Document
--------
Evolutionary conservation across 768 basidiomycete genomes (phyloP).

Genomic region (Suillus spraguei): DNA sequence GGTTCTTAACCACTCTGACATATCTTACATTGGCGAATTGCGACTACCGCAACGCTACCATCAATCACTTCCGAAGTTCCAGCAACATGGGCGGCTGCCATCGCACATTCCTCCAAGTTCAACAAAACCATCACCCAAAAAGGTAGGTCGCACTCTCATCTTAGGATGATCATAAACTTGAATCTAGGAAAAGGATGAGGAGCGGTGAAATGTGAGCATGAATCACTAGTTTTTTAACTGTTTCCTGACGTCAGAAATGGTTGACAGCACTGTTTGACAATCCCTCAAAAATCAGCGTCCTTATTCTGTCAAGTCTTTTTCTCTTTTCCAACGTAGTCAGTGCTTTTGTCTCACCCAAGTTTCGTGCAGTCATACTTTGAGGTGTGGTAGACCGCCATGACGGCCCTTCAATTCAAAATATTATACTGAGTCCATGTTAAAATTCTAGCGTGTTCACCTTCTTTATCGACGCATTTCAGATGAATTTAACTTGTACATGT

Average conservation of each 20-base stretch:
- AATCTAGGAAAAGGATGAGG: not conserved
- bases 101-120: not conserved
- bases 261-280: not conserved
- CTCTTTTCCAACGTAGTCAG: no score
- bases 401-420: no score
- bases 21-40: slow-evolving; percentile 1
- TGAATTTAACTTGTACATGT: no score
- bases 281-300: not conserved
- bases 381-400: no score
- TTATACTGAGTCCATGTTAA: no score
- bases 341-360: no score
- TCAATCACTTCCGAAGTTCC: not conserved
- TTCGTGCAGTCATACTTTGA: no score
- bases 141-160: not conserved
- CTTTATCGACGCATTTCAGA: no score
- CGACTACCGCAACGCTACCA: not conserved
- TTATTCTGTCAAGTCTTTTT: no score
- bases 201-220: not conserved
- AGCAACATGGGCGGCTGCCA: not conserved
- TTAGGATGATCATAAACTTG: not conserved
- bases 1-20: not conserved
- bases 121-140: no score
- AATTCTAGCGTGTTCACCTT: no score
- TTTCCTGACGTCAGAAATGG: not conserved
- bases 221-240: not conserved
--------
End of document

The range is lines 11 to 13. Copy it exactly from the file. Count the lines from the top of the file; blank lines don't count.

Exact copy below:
- bases 281-300: not conserved
- bases 381-400: no score
- TTATACTGAGTCCATGTTAA: no score